I’ve grown up in an environment where food was confined to more of rice. But when recently I moved into a new life, there was quite a transition in the type of food I have started consuming. It is an obvious fact once a girl gets married. I slowly started realizing there is something other than just eating rice and sambar for meals. Believe it or not, I tasted Raggi Mudde just about recently and I really appreciate its power.
Finger Millet / Raagi on its own has a rich dose of nutrients. I would just wish to reproduce a part from wikipedia here.
Courtesy : Wikipedia
Nutritive value of Ragi per 100 g
Protein 7.3 g
Fat 1.4 g
Carbohydrate 72 g
Minerals 2.7 g
Calcium 344 mg
Fibre 3.6 g
Energy 328 kCal
It would seem a little absurd on my part to post a common recipe like this. But then, the goodness of this recipe kept pushing me to give it a little space on Food for Joy! :)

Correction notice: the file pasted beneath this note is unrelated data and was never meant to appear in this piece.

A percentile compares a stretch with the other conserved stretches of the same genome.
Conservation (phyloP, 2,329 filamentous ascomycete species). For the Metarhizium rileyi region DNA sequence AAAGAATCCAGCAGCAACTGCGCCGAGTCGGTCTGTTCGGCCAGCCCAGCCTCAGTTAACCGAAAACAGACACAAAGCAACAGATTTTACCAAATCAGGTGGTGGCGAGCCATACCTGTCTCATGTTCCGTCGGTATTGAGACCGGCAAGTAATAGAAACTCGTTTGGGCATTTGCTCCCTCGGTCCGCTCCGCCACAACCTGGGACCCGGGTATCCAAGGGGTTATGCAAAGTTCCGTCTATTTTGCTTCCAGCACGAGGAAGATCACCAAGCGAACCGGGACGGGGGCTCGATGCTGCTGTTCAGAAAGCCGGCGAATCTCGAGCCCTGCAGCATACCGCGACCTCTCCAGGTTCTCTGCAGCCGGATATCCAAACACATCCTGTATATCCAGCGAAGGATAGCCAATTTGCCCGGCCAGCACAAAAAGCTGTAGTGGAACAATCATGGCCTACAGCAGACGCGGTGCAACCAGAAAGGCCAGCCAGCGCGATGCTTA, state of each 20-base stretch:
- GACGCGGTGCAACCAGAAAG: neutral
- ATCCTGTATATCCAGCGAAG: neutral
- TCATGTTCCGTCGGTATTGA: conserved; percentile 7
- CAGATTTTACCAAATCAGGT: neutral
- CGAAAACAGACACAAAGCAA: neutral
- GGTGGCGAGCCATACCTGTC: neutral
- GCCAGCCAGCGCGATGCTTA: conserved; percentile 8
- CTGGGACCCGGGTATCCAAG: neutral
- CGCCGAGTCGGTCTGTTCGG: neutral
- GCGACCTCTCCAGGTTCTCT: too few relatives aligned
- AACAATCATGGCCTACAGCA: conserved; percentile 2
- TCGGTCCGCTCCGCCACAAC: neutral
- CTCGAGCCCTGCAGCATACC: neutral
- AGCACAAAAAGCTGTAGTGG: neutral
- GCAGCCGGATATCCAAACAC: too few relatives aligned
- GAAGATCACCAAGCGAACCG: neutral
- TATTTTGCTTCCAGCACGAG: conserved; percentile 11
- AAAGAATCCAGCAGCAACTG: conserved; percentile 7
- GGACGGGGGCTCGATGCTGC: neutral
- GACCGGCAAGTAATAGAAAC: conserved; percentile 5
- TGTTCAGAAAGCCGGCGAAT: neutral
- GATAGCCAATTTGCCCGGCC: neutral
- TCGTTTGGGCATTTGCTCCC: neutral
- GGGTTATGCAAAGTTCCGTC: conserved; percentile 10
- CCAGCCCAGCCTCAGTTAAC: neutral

Raagi Mudde is a wholesome meal in Karnataka and Rayalaseema region in India. It is mainly popular with the rural folk of Karnataka. In Tamil, especially in Western Tamil Nadu it is called Ragi Kali. Learn More >>
- Raagi Flour (Finger Millet Flour) - 1 cup
- Water - 2 cups
- Table Salt - 1 tsp
- Wooden Spoon - Needed while mixing
Step 1: In a wok, boil water.
Step 2: When the water bubbles, add salt and turn the flame to low and add raagi slowly, preferably through a sieve.**
Step 3: Use a wooden spoon or stirrer and stir gently avoiding lumps on a low flame.
Step 4: Once the mixture reaches a very thick consistency, turn off the heat and let it cool.
Step 5: Once the mixture is cooled, dip your hands in water and make raagi balls from the mixture. Serve hot with any sambar of your choice.
*The amount of water should be twice the volume of Raagi.
**It is always better to add raagi to the boiling mixture through a sieve. Sieving the flour before hand may not help as much.